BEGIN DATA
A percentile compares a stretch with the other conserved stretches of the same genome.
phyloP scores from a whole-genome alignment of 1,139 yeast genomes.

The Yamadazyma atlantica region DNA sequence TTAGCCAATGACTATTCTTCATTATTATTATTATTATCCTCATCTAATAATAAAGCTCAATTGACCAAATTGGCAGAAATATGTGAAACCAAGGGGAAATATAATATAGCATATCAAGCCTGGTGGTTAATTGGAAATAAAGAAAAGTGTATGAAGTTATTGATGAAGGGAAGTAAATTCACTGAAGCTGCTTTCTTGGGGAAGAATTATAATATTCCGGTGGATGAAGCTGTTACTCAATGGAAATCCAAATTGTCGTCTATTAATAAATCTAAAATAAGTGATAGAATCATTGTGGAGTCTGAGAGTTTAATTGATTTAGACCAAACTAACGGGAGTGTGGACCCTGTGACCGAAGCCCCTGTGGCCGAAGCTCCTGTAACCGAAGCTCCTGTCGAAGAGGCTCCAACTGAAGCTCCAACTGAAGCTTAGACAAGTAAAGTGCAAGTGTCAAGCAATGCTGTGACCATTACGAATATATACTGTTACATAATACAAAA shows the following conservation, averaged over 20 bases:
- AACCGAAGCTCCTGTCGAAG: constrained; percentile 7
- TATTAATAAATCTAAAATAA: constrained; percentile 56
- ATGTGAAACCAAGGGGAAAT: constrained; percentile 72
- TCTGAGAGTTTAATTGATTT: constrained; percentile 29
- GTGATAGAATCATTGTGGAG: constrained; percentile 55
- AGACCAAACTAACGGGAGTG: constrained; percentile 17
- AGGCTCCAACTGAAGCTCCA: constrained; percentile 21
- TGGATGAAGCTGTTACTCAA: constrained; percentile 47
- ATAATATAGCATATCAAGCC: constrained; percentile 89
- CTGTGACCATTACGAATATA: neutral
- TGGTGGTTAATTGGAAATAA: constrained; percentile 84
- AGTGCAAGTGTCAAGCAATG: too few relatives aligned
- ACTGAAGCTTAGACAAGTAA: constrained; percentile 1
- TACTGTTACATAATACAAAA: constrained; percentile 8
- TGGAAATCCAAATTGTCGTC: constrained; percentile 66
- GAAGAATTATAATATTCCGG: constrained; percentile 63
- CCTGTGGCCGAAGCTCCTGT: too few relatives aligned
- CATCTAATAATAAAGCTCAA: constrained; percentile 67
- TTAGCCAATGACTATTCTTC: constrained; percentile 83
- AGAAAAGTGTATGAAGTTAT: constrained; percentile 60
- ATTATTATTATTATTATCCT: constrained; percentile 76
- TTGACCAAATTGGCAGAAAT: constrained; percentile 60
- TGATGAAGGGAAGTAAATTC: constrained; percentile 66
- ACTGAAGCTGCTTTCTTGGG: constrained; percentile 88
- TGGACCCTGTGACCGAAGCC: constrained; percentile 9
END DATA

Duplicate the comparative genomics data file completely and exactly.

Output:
A percentile compares a stretch with the other conserved stretches of the same genome.
phyloP scores from a whole-genome alignment of 1,139 yeast genomes.

The Yamadazyma atlantica region DNA sequence TTAGCCAATGACTATTCTTCATTATTATTATTATTATCCTCATCTAATAATAAAGCTCAATTGACCAAATTGGCAGAAATATGTGAAACCAAGGGGAAATATAATATAGCATATCAAGCCTGGTGGTTAATTGGAAATAAAGAAAAGTGTATGAAGTTATTGATGAAGGGAAGTAAATTCACTGAAGCTGCTTTCTTGGGGAAGAATTATAATATTCCGGTGGATGAAGCTGTTACTCAATGGAAATCCAAATTGTCGTCTATTAATAAATCTAAAATAAGTGATAGAATCATTGTGGAGTCTGAGAGTTTAATTGATTTAGACCAAACTAACGGGAGTGTGGACCCTGTGACCGAAGCCCCTGTGGCCGAAGCTCCTGTAACCGAAGCTCCTGTCGAAGAGGCTCCAACTGAAGCTCCAACTGAAGCTTAGACAAGTAAAGTGCAAGTGTCAAGCAATGCTGTGACCATTACGAATATATACTGTTACATAATACAAAA shows the following conservation, averaged over 20 bases:
- AACCGAAGCTCCTGTCGAAG: constrained; percentile 7
- TATTAATAAATCTAAAATAA: constrained; percentile 56
- ATGTGAAACCAAGGGGAAAT: constrained; percentile 72
- TCTGAGAGTTTAATTGATTT: constrained; percentile 29
- GTGATAGAATCATTGTGGAG: constrained; percentile 55
- AGACCAAACTAACGGGAGTG: constrained; percentile 17
- AGGCTCCAACTGAAGCTCCA: constrained; percentile 21
- TGGATGAAGCTGTTACTCAA: constrained; percentile 47
- ATAATATAGCATATCAAGCC: constrained; percentile 89
- CTGTGACCATTACGAATATA: neutral
- TGGTGGTTAATTGGAAATAA: constrained; percentile 84
- AGTGCAAGTGTCAAGCAATG: too few relatives aligned
- ACTGAAGCTTAGACAAGTAA: constrained; percentile 1
- TACTGTTACATAATACAAAA: constrained; percentile 8
- TGGAAATCCAAATTGTCGTC: constrained; percentile 66
- GAAGAATTATAATATTCCGG: constrained; percentile 63
- CCTGTGGCCGAAGCTCCTGT: too few relatives aligned
- CATCTAATAATAAAGCTCAA: constrained; percentile 67
- TTAGCCAATGACTATTCTTC: constrained; percentile 83
- AGAAAAGTGTATGAAGTTAT: constrained; percentile 60
- ATTATTATTATTATTATCCT: constrained; percentile 76
- TTGACCAAATTGGCAGAAAT: constrained; percentile 60
- TGATGAAGGGAAGTAAATTC: constrained; percentile 66
- ACTGAAGCTGCTTTCTTGGG: constrained; percentile 88
- TGGACCCTGTGACCGAAGCC: constrained; percentile 9